Dr. Gary P. Zola to open May 26th US Senate Session in celebration of 350 years of Jewish life in America
CINCINNATI, OH: Cincinnati's Dr. Gary P. Zola has been invited to open the United States Senate with prayer as Guest Chaplain on Thursday, May 26th, in celebration of the 350th anniversary of Jewish life in America. (The live broadcast of these proceedings on C-Span will begin at approximately 9:30 a.m., but can range from 8:00 a.m. to 3:00 p.m.; the precise starting time is determined the evening prior to the Senate session.)
Zola, a historian and rabbi, serves as the Executive Director of the Jacob Rader Marcus Center of the American Jewish Archives (located on the Cincinnati, Ohio campus of Hebrew Union College-Jewish Institute of Religion). Dr. Zola was invited to serve as Guest Chaplain at the U.S. Senate in Washington D.C. by Senator George Voinovich (R-Ohio). Senator Voinovich-along with Representatives Steve Chabot (R-Ohio) and Rob Portman (R-Ohio) and Senator Mike DeWine (R-Ohio) - co-sponsored a concurrent resolution of Congress (passed in October, 2003) honoring 350 years of American Jewish communal life in America. The resolution also formally recognized the Commission for Commemorating 350 Years of American Jewish History. This national Commission, chaired by Dr. Zola, constitutes an unprecedented collaboration of the Library of Congress, the National Archives and Records Administration, the American Jewish Historical Society (New York) and The Jacob Rader Marcus Center of the American Jewish Archives (Cincinnati).
This is the second time that Zola has gone to the nation's capital to offer an opening prayer for the United States Congress. On September 21, 2004, Congressman Rob Portman invited Zola to offer an opening prayer for the House of Representatives. Zola is one of only a handful of American clergy to have offered prayers at both Houses of Congress, one of only a few to do so within a twelve-month period of time.
Zola is widely acknowledged as one of the leading figures in the year-long national commemoration marking the 350th anniversary of Jewish communal life in North America. The Commission's most ambitious activity is a national exhibition of rare and iconic historical documents that illuminate the character of American Jewish history. This first Commission-sponsored exhibition was presented by the Library of Congress in Washington D.C. under the title From Haven to Home: 350 Years of Jewish Life in America. Zola was one of the keynote speakers at the opening of that exhibition on September 8, 2004, together with the Librarian of Congress and the Archivist of the United States of America. On February 13, 2005, the Commission's exhibition moved to the Cincinnati Museum Center where Zola again addressed those gathered for the opening ceremonies. Most recently, Zola participated in the opening ceremonies for the New York City presentation of the exhibition, which opened on May 17. The Commission-sponsored exhibition is scheduled to have its final showing in Los Angeles at the HUC Skirball Museum (Fall, 2005).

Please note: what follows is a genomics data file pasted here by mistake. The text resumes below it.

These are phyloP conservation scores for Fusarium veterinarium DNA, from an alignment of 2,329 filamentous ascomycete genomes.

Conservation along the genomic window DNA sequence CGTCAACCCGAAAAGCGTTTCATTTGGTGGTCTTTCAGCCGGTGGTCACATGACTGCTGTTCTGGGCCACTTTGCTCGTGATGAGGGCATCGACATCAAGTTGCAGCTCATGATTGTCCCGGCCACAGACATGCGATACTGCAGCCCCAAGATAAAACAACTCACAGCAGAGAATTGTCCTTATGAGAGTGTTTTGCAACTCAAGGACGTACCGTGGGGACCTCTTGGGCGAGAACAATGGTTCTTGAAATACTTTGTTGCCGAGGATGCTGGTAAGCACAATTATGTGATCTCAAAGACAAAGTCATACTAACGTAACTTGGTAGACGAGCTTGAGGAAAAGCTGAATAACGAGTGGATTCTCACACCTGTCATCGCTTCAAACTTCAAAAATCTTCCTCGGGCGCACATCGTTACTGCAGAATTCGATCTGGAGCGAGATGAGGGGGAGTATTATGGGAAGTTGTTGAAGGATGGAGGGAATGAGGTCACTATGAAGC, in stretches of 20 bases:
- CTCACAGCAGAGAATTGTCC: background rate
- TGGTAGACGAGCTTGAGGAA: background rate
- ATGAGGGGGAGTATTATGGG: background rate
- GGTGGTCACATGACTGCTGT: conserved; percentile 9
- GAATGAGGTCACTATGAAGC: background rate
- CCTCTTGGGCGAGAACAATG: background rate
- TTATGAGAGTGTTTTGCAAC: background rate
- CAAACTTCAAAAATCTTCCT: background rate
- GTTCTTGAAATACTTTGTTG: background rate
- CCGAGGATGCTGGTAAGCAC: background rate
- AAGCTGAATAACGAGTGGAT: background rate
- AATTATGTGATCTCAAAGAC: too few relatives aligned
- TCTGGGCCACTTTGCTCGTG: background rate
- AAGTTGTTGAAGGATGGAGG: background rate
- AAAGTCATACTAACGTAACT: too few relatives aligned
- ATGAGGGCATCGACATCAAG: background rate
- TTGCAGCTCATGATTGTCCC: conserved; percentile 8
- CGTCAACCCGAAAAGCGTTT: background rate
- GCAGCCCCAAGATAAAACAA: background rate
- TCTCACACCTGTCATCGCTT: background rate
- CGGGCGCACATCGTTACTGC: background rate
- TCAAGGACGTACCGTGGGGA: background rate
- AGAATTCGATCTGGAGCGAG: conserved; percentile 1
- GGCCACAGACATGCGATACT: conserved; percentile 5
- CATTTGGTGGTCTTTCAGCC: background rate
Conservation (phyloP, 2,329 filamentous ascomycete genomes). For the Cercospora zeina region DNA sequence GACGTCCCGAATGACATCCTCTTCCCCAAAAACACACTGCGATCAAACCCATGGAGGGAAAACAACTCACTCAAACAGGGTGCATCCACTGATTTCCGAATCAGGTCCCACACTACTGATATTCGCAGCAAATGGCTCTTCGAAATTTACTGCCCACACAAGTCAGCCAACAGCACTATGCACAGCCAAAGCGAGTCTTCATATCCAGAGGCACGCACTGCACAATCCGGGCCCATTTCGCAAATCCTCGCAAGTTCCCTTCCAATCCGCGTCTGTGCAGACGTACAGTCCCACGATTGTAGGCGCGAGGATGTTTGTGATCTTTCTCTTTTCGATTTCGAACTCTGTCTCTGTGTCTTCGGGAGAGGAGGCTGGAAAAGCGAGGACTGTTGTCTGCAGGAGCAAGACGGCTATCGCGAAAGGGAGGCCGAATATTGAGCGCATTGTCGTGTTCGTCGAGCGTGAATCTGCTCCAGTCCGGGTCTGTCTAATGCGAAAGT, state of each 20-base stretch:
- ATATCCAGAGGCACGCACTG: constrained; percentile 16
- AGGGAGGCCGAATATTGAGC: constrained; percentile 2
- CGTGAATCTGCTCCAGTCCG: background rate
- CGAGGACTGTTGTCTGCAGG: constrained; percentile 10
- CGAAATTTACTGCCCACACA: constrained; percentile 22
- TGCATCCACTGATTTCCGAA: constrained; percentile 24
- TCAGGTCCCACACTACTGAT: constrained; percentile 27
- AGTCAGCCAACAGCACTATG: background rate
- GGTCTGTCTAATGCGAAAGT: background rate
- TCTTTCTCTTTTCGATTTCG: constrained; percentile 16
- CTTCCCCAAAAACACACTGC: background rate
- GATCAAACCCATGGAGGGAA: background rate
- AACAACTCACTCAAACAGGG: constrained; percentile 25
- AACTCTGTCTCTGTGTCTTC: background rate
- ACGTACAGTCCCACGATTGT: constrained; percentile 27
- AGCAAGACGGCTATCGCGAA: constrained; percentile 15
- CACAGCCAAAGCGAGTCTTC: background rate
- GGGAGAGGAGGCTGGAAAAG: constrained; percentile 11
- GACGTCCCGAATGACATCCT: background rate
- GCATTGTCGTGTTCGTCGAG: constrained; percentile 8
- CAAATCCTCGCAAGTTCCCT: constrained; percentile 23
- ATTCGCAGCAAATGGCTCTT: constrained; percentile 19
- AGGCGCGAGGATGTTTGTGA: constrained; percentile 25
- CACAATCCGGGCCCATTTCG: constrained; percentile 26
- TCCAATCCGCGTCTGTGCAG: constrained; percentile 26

September, 2004 marked the beginning of the 350th anniversary of Jewish communal life in North America. "This anniversary provides our country with a unique opportunity to celebrate and contemplate how the American way of life has encouraged the participation of a small minority-American Jewry," said Dr. Zola. "In return, America's Jewish community has made remarkable contributions to the whole of American culture."
Dr. Zola also serves as an Associate Professor of the American Jewish Experience at Hebrew Union College-Jewish Institute of Religion in Cincinnati. His articles have appeared in many scholarly publications including American Jewish History, American Jewish Archives, Canadian Jewish History and the Journal of Reform Judaism.
The text of Dr. Zola's prayer is below.
OPENING PRAYER FOR THE THURSDAY, MAY 26, 2005
UNITED STATES SENATE SESSION
Rabbi Gary P. Zola, Ph.D.
The now silent voices of our forebears still linger in the silent places of this historic chamber of debate and decision. One of those voices is that of Rabbi Isaac Mayer Wise (1819-1900), American clergyman and founder of the Hebrew Union College, who once offered prayer in this space 135 years ago, to the very week.
Once Dr. Wise took ill while in the midst of teaching his class. Apologizing to his students, the rabbi - a bit unsteady on his feet - struggled to descend from the teaching platform where he spoke. A young, eager student jumped up, grabbed his teacher's arm and said, "May I help you down, Doctor?"
The famous rabbi smiled and responded to the offer in a voice loud enough for others to hear, "never help a person down, my boy, try always to help people up!"
In this year marking 350 years of Jewish life in America, let us offer up prayerful and reverential gratitude to the Source of Life, for implanting within our hearts the vision of our noble republic, ever striving to help people up. O may all who labor in this house - and in every house - be inspired anew by the prophet Micah's exhortation, a charge that the father of this nation deeply cherished and repeatedly cited: do justly, love mercy, and walk humbly with thy God (Micah 6:8).
Fervently we pray that the vision we hallow will animate all of us to live: "with malice toward none; with charity for all...[so we can] finish the work we are in" (Abraham Lincoln's Inaugural Address - March 4, 1865).